What about large commands, performance, and elegance?
For performance it can be painful to do a unique EXECUTE for every query. Not only does that open a new connection to the remote DBMS but shelling out from MV has a penalty of its own.
Find out how your target RDBMS handles bulk queries. Assemble the larger command line, maybe in a loop, then pass the entire request in a single EXECUTE. This is a good technique to use when you need Transaction Bracketing, where a rollback should be performed if any part of the query fails.
You may have a problem passing a massive command through EXECUTE. If so, or if your sense of elegance draws you in this direction as does mine, open the local file system, write the data into an OS file, then Execute a short query that essentially says “execute the RDBMS command line and pass the query from ‘this’ file.”. It might look something like this depending on your RDBMS command:
EXECUTE "!rdbms_cmd -q -f filename" CAPTURING OUT
You could also create a PHP or bash script which does a massive update. I do this with NebulaMail where I use BASIC to write a PHP script which could easily be ported anywhere. Then from BASIC I simply do something like this:
EXECUTE "php myscript.php" CAPTURING OUT
That may not always be practical. Sometimes you don’t know the second command until you get the response from the first. The solution to this indeed would be to link connectivity with the MV DBMS process, so that you can open a connection do multiple exchanges, then close the connection. The following paragraph is more technical than the rest of this, only because this specific topic is the optional “next %20” that one might wish to take after getting through the easy 80% from above – and as we all know, that last 20% can consume 80% of our time or cost. (If you miss the next paragraph it’s OK and you can continue with the rest.)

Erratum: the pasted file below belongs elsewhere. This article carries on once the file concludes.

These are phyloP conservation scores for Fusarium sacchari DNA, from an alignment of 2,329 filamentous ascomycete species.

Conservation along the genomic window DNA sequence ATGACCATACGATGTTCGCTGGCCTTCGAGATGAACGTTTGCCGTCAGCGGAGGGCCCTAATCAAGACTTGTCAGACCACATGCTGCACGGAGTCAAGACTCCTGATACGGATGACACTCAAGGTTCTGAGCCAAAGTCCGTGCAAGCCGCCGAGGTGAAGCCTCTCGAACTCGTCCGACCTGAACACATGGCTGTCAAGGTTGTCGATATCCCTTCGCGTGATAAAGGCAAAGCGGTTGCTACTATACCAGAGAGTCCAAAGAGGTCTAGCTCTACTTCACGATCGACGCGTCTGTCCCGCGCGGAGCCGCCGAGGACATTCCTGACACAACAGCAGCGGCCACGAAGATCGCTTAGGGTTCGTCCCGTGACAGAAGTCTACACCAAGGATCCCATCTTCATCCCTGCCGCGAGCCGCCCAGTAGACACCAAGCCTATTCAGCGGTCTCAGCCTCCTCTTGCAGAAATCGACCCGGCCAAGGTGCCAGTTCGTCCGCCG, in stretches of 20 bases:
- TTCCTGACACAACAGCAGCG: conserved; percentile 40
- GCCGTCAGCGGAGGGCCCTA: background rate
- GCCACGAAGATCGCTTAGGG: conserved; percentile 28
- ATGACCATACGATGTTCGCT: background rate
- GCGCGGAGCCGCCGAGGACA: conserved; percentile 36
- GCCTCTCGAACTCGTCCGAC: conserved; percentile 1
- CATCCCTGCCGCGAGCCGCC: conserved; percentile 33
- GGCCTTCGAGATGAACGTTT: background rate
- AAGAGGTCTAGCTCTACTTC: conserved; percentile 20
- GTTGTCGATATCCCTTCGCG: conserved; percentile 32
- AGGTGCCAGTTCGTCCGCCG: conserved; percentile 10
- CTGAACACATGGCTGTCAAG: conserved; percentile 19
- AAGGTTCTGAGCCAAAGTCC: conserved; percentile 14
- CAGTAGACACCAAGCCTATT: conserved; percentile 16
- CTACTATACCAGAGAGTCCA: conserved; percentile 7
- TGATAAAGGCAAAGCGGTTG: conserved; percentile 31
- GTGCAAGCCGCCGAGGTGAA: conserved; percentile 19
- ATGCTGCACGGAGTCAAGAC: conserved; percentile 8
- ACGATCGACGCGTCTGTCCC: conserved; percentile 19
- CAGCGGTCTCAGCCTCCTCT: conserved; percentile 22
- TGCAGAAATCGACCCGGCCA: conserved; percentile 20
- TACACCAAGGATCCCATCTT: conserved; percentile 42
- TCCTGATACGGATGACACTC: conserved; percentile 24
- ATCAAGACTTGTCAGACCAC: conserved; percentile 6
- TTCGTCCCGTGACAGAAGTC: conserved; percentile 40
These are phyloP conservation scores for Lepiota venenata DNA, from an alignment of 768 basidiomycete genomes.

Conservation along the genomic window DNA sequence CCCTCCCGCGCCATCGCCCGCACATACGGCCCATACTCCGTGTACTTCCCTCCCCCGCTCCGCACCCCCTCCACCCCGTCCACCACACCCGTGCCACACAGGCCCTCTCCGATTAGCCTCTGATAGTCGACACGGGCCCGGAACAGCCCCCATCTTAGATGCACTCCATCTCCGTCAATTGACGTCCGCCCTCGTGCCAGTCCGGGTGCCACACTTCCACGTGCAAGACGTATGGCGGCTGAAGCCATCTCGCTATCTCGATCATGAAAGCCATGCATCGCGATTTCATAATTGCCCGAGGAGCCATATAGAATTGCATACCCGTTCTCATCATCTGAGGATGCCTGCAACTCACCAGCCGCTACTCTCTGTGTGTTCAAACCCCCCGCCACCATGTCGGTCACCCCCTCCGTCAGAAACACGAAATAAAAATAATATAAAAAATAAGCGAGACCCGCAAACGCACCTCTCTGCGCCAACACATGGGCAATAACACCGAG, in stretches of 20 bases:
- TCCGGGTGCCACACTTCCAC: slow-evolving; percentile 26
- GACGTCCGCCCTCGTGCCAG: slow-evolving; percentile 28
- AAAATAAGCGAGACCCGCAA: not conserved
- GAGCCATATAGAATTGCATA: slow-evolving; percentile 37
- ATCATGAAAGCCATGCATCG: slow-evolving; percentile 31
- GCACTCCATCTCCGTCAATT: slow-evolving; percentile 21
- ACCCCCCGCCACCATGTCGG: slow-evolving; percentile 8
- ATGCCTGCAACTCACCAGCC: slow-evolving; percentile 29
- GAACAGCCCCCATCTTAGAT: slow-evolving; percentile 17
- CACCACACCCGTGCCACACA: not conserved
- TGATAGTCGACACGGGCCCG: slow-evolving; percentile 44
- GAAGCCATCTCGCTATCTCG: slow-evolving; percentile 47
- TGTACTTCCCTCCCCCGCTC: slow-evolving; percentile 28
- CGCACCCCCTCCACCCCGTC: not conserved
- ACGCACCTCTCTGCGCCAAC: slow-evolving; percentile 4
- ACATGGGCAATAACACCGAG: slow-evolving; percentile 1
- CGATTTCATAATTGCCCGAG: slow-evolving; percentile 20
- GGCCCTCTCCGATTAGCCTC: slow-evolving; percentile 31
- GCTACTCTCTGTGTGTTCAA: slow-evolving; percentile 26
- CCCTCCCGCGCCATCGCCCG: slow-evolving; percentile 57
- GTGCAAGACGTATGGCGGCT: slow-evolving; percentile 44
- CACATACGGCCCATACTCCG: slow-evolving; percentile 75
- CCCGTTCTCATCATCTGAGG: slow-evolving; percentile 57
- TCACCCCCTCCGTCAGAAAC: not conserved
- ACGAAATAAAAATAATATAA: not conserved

By linking connectivity code directly with the MV DBMS, we can open a connection, perform multiple operations, and then close the connection, all from BASIC. Most (all?) of the MV DBMS platforms allow for linking external libraries with the primary DBMS executable/service (sometimes called the Monitor). Just to be clear, I’m not talking about external connectivity libraries like QMClient.dll, UniObjects.dll, or MVSP for D3 and mvBase. I mean the DBMS itself allows C (primarily) functions to be linked in so that they become a wired-in part of the package. In short, there are two kinds of programs; there are “main” programs, and there are libraries that get linked with those programs. The libraries provide additional functionality, and they can be changed without modifications to the main executable. Without going too far off here, this is possible because they can be linked into the main code dynamically. In MV BASIC, an Include item is like a statically linked library but a CALLable subroutine is like a dynamically linked library (often called a DLL). So, after all of that, the goal would be to create a DLL which allows for basic open, execute, close transactions on a remote RDBMS, then this DLL can be linked with the MV executable.